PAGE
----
Can emotional intelligence enhance the student experience?



Publication Details

Parrish, D. (2009). Can emotional intelligence enhance the student experience?. HERDSA 2009 Australia: Charles Darwin University.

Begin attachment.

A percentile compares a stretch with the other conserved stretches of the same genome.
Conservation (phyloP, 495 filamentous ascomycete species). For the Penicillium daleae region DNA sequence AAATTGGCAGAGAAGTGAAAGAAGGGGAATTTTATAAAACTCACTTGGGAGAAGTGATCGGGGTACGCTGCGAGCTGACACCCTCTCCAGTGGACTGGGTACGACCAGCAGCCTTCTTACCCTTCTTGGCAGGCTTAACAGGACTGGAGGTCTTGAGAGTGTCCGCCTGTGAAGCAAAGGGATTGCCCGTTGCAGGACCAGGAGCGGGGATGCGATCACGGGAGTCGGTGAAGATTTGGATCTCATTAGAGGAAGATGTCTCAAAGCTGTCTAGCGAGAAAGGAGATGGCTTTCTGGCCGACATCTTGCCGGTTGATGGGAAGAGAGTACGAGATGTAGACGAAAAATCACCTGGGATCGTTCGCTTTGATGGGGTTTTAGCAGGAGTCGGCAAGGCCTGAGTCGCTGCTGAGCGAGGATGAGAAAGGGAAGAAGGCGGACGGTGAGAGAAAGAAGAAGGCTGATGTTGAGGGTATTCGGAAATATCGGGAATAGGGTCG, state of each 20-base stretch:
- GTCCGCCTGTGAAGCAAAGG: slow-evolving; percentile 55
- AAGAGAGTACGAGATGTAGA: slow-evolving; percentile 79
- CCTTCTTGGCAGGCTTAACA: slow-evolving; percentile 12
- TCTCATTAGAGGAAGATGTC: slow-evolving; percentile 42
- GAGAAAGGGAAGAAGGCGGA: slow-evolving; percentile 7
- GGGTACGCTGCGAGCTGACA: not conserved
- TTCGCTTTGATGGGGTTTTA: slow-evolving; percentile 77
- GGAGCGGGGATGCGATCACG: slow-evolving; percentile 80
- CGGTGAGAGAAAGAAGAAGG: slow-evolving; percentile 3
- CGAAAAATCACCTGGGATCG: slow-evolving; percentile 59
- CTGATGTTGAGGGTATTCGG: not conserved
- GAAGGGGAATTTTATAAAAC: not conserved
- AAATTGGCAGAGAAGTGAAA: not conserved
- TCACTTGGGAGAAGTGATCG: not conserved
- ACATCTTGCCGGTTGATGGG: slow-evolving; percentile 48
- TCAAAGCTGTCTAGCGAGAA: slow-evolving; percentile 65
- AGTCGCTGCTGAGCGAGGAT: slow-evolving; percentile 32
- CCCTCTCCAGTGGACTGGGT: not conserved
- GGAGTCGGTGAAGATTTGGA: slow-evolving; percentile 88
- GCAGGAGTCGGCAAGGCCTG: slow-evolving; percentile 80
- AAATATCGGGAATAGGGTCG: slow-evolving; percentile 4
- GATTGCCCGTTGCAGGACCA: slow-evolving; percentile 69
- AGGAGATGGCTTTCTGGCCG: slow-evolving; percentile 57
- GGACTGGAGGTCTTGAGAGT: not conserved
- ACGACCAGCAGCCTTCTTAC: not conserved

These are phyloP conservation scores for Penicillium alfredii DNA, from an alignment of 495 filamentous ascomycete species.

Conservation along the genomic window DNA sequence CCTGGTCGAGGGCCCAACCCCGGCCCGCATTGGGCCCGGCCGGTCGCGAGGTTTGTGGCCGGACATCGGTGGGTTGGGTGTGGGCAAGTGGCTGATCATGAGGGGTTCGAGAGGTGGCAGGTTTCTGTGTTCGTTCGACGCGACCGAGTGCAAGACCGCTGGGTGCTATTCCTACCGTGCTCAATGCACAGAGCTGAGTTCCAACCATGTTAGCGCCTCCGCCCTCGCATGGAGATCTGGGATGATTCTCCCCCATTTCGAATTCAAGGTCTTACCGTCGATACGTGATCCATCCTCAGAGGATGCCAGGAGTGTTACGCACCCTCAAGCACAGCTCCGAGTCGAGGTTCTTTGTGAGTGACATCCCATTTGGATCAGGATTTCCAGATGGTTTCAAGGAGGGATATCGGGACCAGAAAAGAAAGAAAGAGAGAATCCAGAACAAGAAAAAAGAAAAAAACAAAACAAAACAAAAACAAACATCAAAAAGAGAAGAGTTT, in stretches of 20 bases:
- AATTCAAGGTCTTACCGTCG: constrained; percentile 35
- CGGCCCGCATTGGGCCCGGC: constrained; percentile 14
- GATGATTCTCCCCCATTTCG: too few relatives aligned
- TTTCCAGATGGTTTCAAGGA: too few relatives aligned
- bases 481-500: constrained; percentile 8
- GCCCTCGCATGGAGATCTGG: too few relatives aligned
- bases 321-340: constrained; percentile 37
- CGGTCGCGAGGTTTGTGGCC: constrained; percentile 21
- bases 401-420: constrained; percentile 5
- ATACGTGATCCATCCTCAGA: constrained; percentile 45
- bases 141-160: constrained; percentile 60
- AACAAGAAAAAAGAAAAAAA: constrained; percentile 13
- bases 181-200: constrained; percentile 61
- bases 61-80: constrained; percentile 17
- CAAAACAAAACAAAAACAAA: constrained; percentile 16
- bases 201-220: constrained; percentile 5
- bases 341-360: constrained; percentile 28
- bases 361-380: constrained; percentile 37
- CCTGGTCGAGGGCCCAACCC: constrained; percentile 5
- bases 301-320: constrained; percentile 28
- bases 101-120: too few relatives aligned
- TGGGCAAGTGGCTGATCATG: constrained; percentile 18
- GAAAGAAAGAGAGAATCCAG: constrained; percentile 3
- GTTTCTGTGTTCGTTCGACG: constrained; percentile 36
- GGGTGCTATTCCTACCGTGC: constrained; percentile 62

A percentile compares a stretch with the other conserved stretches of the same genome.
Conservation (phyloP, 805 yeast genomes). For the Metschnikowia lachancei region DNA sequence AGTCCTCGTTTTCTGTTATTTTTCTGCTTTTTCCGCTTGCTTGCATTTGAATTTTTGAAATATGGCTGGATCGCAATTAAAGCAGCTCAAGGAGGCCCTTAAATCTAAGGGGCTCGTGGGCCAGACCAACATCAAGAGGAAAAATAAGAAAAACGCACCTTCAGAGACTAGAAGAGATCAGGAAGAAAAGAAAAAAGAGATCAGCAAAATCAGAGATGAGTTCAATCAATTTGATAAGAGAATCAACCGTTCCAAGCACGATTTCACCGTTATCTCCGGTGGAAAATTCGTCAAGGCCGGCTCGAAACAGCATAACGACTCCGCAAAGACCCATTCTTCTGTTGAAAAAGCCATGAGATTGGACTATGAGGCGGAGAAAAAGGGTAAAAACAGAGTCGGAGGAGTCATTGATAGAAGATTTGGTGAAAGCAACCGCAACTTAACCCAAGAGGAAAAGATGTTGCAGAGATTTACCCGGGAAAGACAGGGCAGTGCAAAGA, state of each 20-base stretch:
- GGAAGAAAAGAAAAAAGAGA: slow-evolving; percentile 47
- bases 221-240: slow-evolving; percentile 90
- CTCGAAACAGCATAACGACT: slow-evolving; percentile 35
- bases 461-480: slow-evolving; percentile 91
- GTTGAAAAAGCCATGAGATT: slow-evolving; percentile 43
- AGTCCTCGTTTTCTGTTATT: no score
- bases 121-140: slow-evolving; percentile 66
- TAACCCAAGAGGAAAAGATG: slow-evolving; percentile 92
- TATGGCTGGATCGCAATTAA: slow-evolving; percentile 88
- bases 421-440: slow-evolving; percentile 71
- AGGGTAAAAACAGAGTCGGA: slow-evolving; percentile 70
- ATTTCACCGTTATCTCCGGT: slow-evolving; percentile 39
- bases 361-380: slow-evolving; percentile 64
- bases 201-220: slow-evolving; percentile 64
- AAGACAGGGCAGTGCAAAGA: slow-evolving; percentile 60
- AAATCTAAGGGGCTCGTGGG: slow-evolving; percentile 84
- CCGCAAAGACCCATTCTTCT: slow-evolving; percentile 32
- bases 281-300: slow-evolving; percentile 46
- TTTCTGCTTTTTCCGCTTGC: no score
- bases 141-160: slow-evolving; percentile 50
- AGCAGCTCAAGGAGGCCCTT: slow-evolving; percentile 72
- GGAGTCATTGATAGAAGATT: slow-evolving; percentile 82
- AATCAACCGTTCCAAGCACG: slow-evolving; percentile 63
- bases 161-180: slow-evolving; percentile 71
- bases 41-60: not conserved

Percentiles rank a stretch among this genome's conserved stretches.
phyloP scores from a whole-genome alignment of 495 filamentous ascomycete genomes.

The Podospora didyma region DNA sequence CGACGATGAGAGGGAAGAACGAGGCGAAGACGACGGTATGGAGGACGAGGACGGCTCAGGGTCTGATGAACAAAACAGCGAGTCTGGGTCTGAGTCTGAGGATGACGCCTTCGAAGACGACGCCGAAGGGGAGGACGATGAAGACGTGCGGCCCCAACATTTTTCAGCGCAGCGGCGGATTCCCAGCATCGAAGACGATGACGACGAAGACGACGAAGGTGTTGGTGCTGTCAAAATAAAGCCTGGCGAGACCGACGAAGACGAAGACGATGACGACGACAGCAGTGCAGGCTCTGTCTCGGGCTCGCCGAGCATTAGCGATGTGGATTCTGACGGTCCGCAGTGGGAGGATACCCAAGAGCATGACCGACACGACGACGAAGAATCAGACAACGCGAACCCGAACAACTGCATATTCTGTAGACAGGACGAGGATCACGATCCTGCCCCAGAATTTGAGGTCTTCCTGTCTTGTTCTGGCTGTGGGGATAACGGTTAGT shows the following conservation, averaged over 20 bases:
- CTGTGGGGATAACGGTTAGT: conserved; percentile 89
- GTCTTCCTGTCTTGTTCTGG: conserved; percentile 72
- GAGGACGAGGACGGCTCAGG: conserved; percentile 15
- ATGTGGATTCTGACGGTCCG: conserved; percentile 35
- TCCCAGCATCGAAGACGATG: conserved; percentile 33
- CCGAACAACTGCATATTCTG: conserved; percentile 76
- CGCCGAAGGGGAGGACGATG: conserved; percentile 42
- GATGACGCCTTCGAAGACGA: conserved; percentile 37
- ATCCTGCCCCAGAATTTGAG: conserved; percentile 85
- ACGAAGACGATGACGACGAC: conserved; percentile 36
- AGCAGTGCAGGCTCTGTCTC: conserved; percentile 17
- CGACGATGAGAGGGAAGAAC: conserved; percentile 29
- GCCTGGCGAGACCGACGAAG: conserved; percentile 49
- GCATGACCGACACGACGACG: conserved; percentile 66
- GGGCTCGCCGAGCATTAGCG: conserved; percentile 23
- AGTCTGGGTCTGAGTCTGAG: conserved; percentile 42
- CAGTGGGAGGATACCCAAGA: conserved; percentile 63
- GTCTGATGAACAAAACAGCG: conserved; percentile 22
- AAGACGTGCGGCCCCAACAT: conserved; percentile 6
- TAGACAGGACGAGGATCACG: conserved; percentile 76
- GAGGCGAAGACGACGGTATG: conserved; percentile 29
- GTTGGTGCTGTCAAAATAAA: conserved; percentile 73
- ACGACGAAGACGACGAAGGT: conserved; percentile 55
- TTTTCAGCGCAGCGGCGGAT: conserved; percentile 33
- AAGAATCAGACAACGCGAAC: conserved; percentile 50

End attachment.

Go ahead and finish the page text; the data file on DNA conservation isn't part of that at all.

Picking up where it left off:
Emotional intelligence is the ability to recognise, understand and manage one's own and other's emotions (Salovey & Mayer, 1990). As a construct it has been reported to predict about 80 percent of a person's success in life and identified as a vital requirement for success in virtually any job (Goleman, 1998, 2000). Despite the fact that emotional intelligence has been acknowledged as a foundation for student achievement and success in a higher education setting (Petrides Frederickson & Furnham, 2004; Parker, Summerfeldt, Hogan & Majeski, 2004; Lopes, et al. 2004; Pau & Croucher, 1999), there is still limited empirical evidence to support the notion that emotional intelligence will enhance the student experience. This paper will examine emotional intelligence competencies from an ability perspective of emotional intelligence, which Mayer and Salovey present as a means of explaining the constructs of emotional intelligence, and discuss the relevance and practical applications of these competencies for enhancing the student experience in a higher education context.

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